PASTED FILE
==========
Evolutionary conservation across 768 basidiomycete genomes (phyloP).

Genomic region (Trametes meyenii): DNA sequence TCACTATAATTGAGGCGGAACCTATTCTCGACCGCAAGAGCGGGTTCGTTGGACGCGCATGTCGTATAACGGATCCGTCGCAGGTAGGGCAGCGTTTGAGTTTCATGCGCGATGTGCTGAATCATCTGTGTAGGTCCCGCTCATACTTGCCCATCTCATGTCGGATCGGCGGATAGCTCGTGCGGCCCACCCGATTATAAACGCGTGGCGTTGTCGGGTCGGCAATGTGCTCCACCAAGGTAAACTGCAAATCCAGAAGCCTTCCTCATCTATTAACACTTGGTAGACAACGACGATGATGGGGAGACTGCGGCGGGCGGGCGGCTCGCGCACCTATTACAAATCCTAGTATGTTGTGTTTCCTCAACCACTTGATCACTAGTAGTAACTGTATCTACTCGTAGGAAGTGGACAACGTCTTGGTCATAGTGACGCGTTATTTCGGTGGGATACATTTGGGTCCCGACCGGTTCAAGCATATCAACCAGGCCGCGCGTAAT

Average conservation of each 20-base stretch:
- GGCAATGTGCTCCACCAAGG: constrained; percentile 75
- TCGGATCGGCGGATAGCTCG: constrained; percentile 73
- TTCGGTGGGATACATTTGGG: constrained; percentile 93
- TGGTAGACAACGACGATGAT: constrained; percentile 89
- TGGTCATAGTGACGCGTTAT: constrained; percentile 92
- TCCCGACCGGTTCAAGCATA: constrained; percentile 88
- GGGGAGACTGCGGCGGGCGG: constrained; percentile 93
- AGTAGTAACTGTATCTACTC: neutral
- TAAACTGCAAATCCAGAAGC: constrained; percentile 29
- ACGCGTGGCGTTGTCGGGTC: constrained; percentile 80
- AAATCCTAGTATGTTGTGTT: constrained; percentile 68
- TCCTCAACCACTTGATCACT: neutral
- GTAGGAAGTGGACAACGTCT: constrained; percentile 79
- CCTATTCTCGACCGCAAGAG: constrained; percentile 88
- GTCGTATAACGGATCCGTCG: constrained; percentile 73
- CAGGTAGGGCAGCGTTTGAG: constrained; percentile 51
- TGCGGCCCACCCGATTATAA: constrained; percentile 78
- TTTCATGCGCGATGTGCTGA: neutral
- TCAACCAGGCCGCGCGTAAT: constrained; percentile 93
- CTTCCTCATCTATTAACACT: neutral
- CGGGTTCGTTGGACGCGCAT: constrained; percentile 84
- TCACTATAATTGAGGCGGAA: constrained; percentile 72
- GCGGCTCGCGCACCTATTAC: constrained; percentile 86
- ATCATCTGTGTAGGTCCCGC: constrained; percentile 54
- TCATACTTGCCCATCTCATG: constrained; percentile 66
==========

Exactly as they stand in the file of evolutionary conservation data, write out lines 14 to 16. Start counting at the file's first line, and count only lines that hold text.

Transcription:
- AAATCCTAGTATGTTGTGTT: constrained; percentile 68
- TCCTCAACCACTTGATCACT: neutral
- GTAGGAAGTGGACAACGTCT: constrained; percentile 79